Urban Shade Garden Plan
Learn how to maximize space and light in your urban garden with this simple garden plan.
By Niki Jabbour
Groundbreaking Food Gardens (Storey Publishing, 2014) by Niki Jabbour is a stellar collection of unique food garden plans from some of the best gardeners and designers in North America. Choose from 73 plans, each with its own theme and detailed illustration. In this excerpt, create a productive garden even in small spaces with limited sunlight.
You can purchase this book from the Mother Earth Living store: Groundbreaking Food Gardens.
Kathy Martin is well aware of the challenges many urban gardeners face. Her own kitchen garden is small, at just 250 square feet. As well, she battles encroaching shade cast by two large trees that take away a little more sun each year. She has learned to work around these issues by growing the right plants for her dappled light conditions and relying on space at a local community garden to supplement the edibles she grows in her home garden.
Kathy Martin’s small vegetable garden is immediately recognizable by much of the online gardening community thanks to her popular blog Skippy’s Vegetable Garden, launched in May of 2006 and named after her Portuguese water dog, a faithful garden companion. “My garden was actually just a muddy patch of soil then, but that was the beauty of it, knowing that it had such potential,” she recalls. Through hard work and practical design, she has built it into a beautiful and productive space.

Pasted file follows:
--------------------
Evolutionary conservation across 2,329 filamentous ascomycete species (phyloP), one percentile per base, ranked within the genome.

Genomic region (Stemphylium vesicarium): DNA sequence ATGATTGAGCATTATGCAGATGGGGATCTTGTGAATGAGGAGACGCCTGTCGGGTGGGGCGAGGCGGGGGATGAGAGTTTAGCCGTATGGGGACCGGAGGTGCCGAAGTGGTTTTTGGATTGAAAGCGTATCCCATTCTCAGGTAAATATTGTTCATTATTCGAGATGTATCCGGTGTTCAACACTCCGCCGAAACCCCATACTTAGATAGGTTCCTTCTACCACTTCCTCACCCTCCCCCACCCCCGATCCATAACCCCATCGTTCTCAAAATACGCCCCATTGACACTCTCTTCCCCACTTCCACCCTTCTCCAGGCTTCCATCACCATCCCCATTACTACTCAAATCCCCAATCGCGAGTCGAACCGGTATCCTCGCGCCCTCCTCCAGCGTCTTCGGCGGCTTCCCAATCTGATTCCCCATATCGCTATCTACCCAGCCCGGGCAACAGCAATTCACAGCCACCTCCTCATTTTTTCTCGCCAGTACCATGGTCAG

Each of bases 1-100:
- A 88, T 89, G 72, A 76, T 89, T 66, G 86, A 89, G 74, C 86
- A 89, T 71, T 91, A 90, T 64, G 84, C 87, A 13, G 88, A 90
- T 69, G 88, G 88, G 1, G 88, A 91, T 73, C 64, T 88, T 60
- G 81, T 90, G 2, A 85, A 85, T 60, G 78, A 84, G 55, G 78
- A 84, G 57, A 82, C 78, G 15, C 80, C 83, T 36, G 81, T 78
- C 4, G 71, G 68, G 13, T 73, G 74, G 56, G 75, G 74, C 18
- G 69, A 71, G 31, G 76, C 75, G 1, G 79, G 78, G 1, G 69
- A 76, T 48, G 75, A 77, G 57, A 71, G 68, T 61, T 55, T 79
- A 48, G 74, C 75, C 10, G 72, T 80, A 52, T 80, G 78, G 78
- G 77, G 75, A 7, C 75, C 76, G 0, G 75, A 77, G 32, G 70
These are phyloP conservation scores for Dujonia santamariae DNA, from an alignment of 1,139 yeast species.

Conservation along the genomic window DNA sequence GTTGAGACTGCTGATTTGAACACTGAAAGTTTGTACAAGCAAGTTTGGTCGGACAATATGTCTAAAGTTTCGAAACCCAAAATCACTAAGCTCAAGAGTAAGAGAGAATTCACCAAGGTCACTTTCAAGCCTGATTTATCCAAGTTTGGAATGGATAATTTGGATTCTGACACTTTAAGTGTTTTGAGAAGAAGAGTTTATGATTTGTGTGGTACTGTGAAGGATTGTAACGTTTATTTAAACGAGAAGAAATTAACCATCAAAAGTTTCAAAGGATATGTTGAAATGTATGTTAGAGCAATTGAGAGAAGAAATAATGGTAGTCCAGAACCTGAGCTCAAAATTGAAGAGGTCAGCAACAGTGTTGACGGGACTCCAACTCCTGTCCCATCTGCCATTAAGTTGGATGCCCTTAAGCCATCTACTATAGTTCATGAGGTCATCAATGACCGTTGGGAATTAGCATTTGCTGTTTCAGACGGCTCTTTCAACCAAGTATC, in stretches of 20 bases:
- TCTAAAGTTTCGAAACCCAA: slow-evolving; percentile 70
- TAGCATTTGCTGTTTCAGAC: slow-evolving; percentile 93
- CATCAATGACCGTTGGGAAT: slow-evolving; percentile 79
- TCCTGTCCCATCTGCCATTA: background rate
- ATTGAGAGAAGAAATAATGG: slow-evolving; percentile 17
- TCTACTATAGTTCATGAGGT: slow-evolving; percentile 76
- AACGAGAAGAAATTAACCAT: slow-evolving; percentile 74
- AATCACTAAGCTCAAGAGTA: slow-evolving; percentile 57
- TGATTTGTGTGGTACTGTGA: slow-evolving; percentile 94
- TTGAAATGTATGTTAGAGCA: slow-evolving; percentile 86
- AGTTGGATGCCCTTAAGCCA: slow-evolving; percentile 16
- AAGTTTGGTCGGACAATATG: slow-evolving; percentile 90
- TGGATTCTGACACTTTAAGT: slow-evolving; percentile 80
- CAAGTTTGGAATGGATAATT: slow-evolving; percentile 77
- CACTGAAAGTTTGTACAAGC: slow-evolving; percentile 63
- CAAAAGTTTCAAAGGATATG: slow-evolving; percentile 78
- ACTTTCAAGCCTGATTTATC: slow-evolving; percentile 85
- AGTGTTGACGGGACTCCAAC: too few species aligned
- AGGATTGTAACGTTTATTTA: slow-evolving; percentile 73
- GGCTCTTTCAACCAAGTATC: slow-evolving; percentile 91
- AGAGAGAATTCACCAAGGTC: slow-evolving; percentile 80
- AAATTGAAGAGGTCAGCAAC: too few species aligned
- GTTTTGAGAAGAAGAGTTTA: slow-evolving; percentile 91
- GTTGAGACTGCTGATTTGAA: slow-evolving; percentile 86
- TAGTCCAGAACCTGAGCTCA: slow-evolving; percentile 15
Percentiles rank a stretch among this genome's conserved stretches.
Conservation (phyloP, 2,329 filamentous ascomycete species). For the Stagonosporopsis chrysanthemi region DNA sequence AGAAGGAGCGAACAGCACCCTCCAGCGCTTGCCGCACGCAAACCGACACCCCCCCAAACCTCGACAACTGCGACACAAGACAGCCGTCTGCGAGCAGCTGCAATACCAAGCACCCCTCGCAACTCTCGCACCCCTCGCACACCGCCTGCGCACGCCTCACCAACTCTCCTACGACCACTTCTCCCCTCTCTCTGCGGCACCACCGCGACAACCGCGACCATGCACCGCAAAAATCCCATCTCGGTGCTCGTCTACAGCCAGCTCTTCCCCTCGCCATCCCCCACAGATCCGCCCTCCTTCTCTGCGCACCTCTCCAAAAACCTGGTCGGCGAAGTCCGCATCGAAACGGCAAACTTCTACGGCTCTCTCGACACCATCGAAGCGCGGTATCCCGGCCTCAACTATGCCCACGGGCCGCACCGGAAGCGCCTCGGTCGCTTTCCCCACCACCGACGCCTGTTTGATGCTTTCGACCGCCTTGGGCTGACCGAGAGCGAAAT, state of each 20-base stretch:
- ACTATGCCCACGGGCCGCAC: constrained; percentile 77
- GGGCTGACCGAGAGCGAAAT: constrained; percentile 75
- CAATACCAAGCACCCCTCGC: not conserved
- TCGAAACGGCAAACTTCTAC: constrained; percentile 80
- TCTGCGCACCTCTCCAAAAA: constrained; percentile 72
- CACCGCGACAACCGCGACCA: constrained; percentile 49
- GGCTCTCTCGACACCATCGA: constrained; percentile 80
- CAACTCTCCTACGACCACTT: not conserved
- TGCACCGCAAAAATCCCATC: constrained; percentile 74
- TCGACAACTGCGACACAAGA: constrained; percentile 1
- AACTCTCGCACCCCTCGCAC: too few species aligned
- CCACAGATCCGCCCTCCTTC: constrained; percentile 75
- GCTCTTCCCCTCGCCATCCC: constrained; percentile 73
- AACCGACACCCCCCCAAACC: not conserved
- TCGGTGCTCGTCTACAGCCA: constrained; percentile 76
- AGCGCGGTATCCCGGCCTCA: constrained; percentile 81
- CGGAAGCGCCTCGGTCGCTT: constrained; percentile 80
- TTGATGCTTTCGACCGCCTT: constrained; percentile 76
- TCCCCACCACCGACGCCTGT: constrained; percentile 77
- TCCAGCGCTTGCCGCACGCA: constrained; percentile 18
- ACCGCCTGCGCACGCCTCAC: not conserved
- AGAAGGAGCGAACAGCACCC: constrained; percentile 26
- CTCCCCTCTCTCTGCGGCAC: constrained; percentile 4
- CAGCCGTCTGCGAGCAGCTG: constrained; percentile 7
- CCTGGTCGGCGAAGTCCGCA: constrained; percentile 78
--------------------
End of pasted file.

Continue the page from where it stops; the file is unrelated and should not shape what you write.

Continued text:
Illustration by Mary Ellen Carsley
Kathy’s Urban Shade Garden Plan
24′ deep x 32′ wide
For 2 Hours Full Sun
1. Peas and lettuce: ‘Sugar Ann’ snap peas (first planting), then ‘Oaky Red Splash’, ‘Red Sails’, and ‘Winter Density’ lettuce (second planting)
For 3 Hours Full Sun
3. Beans: ‘Provider’ and ‘Royal Burgundy’ bush
For 4 Hours Full Sun
4. Alpine strawberries
6. Soybeans: ‘Envy’
7. Tomato: ‘Brandywine’ and ‘Sungold’
8. Lemon: ‘Meyer’ (potted)
9. Cucumbers: ‘Diva’, ‘Sooyow Nishiki’, and ‘Sweet Success’
10. Eggplants: ‘Tiger’ and ‘Black King’
11. Kale, spinach, and pak choi: ‘Lacinato’ (Tuscan) and ‘Blue Curled Scotch’ kale; ‘Bloomsdale Longstanding’ spinach
12. Oregano, rosemary, and basil
13. Tomato: ‘Cherokee Purple’
For 5 Hours Full Sun
14. Blueberries: ‘Bluecrop’
15. Beans: ‘Orient Wonder’ yard-long and ‘Scarlet Emperor’ runner
16. Chives and sage
17. Peas, kale, and zinnias: ‘Oregon Giant’ snow peas (first planting), then ‘Lacinato’ (Tuscan) and ‘Blue Curled Scotch’ kale and zinnias (second planting)